This article is the first part in a mini-series dissecting the world that Leigh Bardugo created in her duology, Six of Crows. Each part will delve into the mind of a different character and explore how that character’s trauma affected them. This is meant to be read by fans of the series, but spoiler warning for those reading this before enjoying the books. The first part centers around Kaz Brekker.

Six outcasts, one impossible heist. 

Six teenagers with nothing to lose are offered a huge amount of money to carry out a  suicidal mission: to enter the most protected and guarded fortress and steal a formula that could  end the world. If they succeed, all their lives will change, but if not, the only fate that awaits them  is death. 

Recently there has been an increase in the popularity of several books that have been  published in recent years. This content is published in different social networks, having a particular highlight on BookTok, which is a space on TikTok where the community of readers joins to recommend books and talk about them. Thanks to this, Six of Crows once again became one of the most popular books among the Z generation. Reading it is almost a ‘requirement’ if you are part of BookTok.  

I must admit that this book changed my life. Throughout it, I have lived moments that have  drained me physically and emotionally to the point of committing harmful acts against myself, but reading has been one of the reasons why I managed to regain my strength. Six of Crows has been a key element in my development and although yes, it sounds particularly ridiculous to say this, it changed my life for the better.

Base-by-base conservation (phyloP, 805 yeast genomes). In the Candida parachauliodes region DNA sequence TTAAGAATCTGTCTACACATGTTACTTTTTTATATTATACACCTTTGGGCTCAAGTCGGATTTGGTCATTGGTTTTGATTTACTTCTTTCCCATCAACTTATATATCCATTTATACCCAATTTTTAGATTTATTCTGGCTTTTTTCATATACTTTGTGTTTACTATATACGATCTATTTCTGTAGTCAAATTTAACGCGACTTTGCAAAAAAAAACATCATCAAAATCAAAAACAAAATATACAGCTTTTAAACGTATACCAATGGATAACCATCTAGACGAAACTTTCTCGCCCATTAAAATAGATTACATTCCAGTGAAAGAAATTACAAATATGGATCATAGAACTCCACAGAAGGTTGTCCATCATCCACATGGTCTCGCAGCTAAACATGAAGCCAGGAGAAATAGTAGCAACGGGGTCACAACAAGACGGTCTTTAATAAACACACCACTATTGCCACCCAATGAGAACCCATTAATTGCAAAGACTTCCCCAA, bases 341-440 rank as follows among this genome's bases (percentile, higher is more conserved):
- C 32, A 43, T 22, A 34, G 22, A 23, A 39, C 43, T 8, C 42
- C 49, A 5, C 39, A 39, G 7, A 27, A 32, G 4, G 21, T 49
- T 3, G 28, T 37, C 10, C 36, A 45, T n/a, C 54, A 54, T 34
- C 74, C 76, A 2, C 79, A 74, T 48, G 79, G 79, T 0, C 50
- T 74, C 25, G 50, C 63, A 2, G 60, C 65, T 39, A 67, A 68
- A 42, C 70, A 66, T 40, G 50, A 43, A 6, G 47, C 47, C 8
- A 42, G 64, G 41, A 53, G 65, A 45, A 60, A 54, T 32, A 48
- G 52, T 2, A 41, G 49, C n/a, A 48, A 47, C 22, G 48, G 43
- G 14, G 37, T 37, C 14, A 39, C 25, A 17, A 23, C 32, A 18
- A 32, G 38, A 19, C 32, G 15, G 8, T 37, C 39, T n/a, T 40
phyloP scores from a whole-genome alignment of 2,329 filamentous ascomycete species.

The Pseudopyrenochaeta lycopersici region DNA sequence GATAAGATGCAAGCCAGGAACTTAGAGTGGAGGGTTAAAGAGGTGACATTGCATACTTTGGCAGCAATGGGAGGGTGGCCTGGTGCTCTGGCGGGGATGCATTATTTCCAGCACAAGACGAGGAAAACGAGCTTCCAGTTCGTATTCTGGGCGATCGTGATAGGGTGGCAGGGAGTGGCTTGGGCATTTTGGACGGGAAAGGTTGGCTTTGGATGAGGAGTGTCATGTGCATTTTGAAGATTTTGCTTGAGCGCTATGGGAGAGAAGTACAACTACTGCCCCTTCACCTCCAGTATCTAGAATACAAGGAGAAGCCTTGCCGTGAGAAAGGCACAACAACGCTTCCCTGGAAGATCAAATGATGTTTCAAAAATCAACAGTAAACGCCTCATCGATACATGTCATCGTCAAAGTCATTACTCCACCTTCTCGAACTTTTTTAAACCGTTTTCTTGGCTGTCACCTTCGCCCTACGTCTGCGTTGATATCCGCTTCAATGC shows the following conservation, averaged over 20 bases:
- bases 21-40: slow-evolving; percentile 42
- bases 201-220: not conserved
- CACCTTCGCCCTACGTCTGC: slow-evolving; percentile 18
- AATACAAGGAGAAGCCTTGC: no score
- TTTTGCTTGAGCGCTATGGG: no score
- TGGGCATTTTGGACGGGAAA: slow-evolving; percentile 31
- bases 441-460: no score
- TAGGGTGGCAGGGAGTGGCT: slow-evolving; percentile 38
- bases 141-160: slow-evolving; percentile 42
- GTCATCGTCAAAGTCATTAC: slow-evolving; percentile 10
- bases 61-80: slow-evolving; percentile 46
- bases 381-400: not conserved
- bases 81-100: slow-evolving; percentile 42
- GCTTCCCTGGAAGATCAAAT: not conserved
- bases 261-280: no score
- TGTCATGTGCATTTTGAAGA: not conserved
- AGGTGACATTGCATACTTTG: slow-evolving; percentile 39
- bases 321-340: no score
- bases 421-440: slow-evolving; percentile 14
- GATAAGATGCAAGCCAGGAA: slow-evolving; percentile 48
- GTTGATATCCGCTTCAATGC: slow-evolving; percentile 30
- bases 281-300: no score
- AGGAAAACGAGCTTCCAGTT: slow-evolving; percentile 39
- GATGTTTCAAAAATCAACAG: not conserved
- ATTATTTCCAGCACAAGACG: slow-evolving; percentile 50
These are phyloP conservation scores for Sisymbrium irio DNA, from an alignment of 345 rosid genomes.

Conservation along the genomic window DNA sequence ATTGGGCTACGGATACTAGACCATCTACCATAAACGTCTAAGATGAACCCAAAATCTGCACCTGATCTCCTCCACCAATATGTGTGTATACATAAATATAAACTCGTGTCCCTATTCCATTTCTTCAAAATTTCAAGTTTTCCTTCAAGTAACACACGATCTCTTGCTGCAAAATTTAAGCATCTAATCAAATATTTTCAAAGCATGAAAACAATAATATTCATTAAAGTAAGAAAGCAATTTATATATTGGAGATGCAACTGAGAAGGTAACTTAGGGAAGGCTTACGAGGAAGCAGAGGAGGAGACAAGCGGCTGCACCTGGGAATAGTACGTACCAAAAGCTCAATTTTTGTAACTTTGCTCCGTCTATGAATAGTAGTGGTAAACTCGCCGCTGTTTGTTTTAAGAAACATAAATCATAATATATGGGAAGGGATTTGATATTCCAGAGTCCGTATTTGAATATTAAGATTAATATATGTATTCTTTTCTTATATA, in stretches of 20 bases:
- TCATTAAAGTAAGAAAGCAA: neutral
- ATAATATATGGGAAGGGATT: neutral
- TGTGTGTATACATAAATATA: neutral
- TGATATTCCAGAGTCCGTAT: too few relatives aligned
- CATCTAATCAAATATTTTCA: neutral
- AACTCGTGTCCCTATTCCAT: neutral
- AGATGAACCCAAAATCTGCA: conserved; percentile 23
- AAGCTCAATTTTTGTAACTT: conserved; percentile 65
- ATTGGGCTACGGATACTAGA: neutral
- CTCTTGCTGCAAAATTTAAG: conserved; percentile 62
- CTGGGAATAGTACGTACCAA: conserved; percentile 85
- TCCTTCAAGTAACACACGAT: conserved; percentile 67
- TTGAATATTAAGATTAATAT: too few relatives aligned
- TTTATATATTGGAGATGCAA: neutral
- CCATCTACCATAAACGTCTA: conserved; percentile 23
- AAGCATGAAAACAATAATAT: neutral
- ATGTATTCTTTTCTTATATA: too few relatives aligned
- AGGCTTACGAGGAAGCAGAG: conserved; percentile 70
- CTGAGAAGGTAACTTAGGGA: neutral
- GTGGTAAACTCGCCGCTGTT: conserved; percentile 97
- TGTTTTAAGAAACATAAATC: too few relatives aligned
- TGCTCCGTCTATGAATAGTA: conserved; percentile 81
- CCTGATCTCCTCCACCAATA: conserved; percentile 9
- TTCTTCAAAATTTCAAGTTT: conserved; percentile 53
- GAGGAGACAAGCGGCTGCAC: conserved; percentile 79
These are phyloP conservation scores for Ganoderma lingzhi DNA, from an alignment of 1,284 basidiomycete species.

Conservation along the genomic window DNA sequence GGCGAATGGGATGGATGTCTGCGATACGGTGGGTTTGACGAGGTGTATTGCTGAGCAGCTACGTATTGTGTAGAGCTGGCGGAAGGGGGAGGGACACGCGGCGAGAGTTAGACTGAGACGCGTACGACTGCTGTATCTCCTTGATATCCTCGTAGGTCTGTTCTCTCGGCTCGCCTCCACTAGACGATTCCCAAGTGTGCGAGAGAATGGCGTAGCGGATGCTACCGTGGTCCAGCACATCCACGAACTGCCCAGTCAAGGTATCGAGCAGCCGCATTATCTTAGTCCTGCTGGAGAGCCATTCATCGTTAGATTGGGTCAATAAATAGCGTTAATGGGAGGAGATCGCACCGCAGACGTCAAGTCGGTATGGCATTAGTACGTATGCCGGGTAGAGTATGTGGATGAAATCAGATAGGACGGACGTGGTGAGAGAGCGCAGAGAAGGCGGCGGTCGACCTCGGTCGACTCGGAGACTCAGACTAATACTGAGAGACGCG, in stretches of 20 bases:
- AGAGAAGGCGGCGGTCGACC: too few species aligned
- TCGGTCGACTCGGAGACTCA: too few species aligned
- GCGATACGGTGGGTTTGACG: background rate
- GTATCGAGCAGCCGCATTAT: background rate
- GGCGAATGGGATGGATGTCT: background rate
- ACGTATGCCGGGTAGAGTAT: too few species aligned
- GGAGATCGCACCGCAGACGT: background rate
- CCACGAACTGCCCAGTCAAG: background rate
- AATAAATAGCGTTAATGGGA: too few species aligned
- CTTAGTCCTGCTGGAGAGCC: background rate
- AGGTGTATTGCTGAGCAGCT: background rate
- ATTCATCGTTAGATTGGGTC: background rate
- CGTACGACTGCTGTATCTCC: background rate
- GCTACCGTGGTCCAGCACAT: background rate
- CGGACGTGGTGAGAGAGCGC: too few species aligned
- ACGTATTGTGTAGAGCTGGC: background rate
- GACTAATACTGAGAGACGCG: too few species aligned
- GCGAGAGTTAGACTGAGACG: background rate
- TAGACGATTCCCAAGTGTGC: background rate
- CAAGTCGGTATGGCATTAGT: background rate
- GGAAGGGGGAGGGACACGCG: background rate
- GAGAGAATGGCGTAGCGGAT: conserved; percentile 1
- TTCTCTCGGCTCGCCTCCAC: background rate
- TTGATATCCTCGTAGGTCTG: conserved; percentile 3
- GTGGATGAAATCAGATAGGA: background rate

It is because of the above (and my desire to procrastinate and not do my homework), that  over the course of this series I will be mentioning (along with some analysis) the different features of the book that I  found fascinating and the reasons why this duology is my favorite.

Kaz Brekker 

“You see, every man is a safe, a vault of secrets and longings. Now, there are those who  take the brute’s way, but I prefer a gentler approach – the right pressure applied at the right  moment, in the right place. It’s a delicate thing.” 

Let’s start with Kaz Brekker. He is a cunning criminal, leader of the Dregs, and a reputed  thief in the small country of Ketterdam. He pulls off a few impossibilities at times when everything  could have gone wrong and his brains are worth thirty million Kruger.  

The trauma he develops is quite particular since, as we know, it is one of the deepest that  was written in the book. He loses everything. And we are not only talking about material and  physical goods such as his house and money, but after growing up without parents, he is  abandoned alone in the world after losing the person he loved the most. Particularly in his case,  there are a great diversity of factors that caused him trauma, and although the exact word is not  used, he develops a form of PTSD. In this case there will be no mention of the mother’s or father’s death,  because even though it had a negative impact on his way of thinking, it was not until Pekka Rollins  that his life changed for the worse. 

Let’s remember that Kaz grew up on a farm near Lij with his older brother Jordie Rietveld  and his father.When he died, Jordie sold the farm and took Kaz to Ketterdam, where he intended for him to go to school. That is where the disaster occurs. Several days after his arrival in the city,  Kaz meets a boy who was selling stray dogs and told his brother to take him to see them.